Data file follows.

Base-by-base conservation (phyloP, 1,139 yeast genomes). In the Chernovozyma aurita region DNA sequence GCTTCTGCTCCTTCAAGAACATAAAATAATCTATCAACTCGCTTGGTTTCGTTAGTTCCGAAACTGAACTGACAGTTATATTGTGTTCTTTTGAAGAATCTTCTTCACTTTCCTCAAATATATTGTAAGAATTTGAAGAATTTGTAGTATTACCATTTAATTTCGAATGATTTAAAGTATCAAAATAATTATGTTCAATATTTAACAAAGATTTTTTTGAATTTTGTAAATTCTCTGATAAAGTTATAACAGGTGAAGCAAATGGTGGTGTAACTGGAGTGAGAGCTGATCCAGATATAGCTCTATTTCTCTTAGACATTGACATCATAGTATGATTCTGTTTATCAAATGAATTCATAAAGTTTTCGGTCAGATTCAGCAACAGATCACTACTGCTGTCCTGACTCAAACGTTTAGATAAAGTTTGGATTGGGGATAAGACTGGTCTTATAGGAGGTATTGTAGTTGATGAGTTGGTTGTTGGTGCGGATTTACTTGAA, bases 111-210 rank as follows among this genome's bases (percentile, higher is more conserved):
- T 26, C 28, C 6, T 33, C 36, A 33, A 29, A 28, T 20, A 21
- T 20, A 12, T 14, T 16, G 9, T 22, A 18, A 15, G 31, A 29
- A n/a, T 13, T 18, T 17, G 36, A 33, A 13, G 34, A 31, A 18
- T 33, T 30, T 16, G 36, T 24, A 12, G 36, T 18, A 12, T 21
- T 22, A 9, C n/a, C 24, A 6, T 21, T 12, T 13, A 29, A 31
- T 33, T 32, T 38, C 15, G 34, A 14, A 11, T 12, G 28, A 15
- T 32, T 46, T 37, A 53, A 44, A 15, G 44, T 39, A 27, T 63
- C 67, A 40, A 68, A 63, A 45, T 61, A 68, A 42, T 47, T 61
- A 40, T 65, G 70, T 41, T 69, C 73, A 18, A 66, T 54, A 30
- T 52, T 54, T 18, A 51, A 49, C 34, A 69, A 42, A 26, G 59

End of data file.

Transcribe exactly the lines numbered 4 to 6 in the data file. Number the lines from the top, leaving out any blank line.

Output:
- A n/a, T 13, T 18, T 17, G 36, A 33, A 13, G 34, A 31, A 18
- T 33, T 30, T 16, G 36, T 24, A 12, G 36, T 18, A 12, T 21
- T 22, A 9, C n/a, C 24, A 6, T 21, T 12, T 13, A 29, A 31